Tatiana Tommasi is an Associate Professor of Computer Engineering at Politecnico di Torino and Affiliated Researcher at the Italian Institute of Technology. Her research area includes computer vision and machine learning. The main topic of her work is knowledge transfer, domain adaptation and object categorization using multimodal information. She is also interested in natural language processing, medical image analysis and robotics. She received her MS degree in physics (2004) and the Dipl. degree in medical physics (2008) from the University of Rome, La Sapienza, Italy. She completed her PhD in electrical engineering at the École Polytechnique Fédérale de Lausanne, in 2013. She continued her research work as postdoc in KU Leuven and University of North Carolina at Chapel Hill before joining the Italian Institute of Technology and Politecnico di Torino.
Learning to Generalize with Self-Supervision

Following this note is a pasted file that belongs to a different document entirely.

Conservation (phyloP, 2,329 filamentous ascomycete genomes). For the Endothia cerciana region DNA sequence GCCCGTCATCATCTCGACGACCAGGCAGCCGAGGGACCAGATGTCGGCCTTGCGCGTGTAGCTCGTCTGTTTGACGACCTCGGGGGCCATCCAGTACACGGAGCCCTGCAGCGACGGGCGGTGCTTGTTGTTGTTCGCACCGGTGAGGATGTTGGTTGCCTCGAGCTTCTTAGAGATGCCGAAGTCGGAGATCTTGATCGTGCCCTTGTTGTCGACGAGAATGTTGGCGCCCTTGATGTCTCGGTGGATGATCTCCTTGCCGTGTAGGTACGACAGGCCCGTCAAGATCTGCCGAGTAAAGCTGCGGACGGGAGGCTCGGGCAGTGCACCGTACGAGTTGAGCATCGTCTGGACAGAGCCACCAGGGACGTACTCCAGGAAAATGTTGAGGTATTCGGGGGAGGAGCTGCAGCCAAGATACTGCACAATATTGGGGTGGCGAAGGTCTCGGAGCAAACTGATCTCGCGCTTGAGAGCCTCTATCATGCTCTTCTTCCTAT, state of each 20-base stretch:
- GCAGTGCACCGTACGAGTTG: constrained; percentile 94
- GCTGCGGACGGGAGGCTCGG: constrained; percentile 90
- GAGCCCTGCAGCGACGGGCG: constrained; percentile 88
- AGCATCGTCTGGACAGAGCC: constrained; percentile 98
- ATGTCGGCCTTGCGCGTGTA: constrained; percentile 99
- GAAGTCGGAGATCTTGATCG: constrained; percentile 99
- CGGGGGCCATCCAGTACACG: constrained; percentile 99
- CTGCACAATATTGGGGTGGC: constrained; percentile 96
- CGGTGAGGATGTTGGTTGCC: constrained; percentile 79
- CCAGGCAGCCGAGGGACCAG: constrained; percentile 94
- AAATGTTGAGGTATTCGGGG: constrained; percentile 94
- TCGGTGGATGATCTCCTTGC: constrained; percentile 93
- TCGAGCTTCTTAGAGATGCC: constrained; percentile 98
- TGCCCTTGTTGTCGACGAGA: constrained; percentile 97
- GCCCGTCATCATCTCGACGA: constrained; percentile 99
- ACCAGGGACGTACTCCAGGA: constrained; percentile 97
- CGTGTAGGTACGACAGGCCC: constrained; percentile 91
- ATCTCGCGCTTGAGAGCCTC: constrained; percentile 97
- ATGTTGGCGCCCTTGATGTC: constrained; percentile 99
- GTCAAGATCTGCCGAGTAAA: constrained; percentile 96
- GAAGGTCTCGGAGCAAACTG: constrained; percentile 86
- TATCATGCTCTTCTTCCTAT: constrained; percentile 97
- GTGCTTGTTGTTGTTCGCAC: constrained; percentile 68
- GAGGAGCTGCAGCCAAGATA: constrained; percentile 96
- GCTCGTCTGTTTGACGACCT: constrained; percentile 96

Although deep networks have significantly increased the performance of visual recognition methods, it is still challenging to achieve the robustness across visual domains that is necessary for real-world applications. In many practical tasks collecting annotated samples may be very costly, but at the same time using models trained from data belonging to a different domain will produce only poor results. To tackle this issue, research on Domain Adaptation (DA) and Generalization (DG) has flourished over the last decade with several approaches based on feature alignment, generative and adversarial solutions. In this talk I will present a new point of view on the DA and DG settings that considers self-supervision as an auxiliary powerful tool to adapt and generalize across domains. Specifically the talk will show how solving a jigsaw puzzle or recognizing the orientation of an image can improve robustness and support generalization of models learned on photos, cartoon, paintings or sketches. We will also see how this beneficial effect extends from object classification to detection and may also be applied when the shift across domains involve different label sets (partial domain adaptation) or when the target domain reduces to a single test sample.